Fast forward to his AHL debut. Evans needed some time to adapt but when he got his game on he showed he was a valuable player at both ends of the ice and in all situations. He was one of Laval’s best players before getting the call-up to the big club where he played 13 games this year scoring 2 goals, adding an assist, and finishing with a positive +/-. He got his coach’s respect and could be fighting for the 4C spot as of next season.
Now I don’t expect Jake to be more than a 3C who could fill in on the 2nd line but he does have abilities that could make him a valuable player. Every role is important and you need players who can control possession and flow on the ice and he does that well. He also has the skills and traits to lead a penalty kill and could become somewhat similar to Tomas Plekanec when the team was down a man.
More importantly, he understands that there is a learning curve and a process to follow which means he’s got tremendous character and determination. To me, it’s not a matter of if he’ll make the NHL but when.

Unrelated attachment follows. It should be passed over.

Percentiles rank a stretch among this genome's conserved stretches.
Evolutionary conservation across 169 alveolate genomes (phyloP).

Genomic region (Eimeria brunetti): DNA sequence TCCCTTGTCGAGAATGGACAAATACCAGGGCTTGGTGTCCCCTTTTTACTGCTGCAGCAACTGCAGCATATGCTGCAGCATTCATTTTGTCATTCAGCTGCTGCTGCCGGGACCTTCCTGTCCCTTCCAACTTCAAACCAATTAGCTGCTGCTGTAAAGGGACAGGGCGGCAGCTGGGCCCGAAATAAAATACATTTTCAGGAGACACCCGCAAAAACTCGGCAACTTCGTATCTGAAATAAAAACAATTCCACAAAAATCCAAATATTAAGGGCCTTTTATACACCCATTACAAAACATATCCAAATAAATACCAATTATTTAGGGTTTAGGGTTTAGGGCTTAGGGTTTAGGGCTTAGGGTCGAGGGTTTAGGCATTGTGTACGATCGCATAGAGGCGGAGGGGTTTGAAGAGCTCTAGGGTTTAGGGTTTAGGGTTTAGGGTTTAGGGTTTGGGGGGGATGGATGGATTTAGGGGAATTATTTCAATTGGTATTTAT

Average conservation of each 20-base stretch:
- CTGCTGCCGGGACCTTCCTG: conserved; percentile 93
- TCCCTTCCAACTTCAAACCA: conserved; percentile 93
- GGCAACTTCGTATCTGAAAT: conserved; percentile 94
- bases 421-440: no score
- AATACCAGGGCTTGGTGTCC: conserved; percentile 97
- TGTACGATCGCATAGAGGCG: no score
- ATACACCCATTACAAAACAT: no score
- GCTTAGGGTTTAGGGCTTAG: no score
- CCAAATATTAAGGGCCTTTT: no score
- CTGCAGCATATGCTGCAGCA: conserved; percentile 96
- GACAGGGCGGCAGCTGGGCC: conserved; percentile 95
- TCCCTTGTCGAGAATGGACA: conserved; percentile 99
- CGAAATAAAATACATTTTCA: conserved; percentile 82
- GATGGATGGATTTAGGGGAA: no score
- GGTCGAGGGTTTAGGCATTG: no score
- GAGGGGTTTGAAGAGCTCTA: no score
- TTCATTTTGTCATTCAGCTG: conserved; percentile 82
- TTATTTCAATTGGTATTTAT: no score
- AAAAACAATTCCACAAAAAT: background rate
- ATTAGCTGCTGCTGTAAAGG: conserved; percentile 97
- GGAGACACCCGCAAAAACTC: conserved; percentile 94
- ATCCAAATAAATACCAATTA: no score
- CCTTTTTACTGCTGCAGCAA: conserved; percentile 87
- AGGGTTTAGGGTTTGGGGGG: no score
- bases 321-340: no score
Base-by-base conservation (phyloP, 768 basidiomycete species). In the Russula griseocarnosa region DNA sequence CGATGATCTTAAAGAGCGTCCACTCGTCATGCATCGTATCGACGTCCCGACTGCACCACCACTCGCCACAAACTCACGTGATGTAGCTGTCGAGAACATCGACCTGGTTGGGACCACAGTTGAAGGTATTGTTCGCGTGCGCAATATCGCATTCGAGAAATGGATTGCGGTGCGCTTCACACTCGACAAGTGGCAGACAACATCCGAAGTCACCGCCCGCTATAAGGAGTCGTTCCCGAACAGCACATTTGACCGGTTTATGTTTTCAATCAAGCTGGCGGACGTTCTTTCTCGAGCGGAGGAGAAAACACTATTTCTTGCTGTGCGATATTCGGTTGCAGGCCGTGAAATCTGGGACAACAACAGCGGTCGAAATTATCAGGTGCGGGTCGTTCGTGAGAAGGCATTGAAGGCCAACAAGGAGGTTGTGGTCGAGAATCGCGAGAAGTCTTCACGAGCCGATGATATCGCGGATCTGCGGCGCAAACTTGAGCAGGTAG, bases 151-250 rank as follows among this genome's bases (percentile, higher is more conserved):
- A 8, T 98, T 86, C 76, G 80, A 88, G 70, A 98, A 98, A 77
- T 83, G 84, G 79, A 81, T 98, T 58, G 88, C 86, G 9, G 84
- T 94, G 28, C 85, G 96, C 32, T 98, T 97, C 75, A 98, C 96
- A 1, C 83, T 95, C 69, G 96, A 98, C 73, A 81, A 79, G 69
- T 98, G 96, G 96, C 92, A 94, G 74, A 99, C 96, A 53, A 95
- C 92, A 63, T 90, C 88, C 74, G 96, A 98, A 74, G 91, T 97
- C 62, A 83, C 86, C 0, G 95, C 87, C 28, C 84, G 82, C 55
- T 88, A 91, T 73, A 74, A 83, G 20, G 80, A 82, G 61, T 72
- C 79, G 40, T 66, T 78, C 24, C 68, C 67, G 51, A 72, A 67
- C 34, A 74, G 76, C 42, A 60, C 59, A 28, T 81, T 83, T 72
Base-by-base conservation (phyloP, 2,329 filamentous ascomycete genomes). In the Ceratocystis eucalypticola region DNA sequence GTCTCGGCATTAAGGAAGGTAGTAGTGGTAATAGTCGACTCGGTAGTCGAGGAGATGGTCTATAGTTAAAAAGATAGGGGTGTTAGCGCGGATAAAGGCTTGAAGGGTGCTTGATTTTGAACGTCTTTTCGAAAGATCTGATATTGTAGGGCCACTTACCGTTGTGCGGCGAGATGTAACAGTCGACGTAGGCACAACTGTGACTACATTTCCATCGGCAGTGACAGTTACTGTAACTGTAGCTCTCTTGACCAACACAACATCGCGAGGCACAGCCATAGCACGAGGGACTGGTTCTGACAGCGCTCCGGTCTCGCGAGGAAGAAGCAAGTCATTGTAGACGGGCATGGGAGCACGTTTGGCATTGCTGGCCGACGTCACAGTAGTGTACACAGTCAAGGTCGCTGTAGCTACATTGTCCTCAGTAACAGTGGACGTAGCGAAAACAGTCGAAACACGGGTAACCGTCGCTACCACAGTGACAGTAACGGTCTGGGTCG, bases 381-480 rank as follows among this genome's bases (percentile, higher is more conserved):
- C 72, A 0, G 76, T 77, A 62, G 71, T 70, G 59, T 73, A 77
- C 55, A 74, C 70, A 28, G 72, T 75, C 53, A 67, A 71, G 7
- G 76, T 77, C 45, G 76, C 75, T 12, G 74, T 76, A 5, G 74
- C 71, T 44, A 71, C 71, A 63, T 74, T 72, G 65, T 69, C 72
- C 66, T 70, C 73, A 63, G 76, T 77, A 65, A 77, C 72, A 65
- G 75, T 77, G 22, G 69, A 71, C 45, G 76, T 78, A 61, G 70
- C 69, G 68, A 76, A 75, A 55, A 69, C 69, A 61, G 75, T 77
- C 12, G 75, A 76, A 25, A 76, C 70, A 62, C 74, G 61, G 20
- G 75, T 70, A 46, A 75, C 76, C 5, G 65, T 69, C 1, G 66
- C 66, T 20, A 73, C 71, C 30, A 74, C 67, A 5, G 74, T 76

Cayden Primeau, G – 7th round pick, 199th overall – 2017
Many sons of former NHL players get drafted but there is no guarantee that they will make it to the NHL. When the Canadiens traded back in the 2017 draft to select Vorhees native Cayden Primeau, many were a bit surprised and did not anticipate this move.
After finishing the 2016-2017 season with the Lincoln Stars in the USHL, he was heading to Northeastern of the Hockey East conference where he would play under Montreal native Jim Madigan.
Primeau only played 2 years in the NCAA but he was among the best and one of the youngest. In those 2 seasons, he combined for 34 wins, 18 losses, and 6 ties while taking home multiple awards including the Mike Richter award in 2018 as the best goalie in the whole NCAA, won two Beanpot titles in as many years and took home the 2018-2019 Hockey East title where he was named MVP. He also represented the United States and won the silver medal with the U20 team at the 2018 World Junior Championships.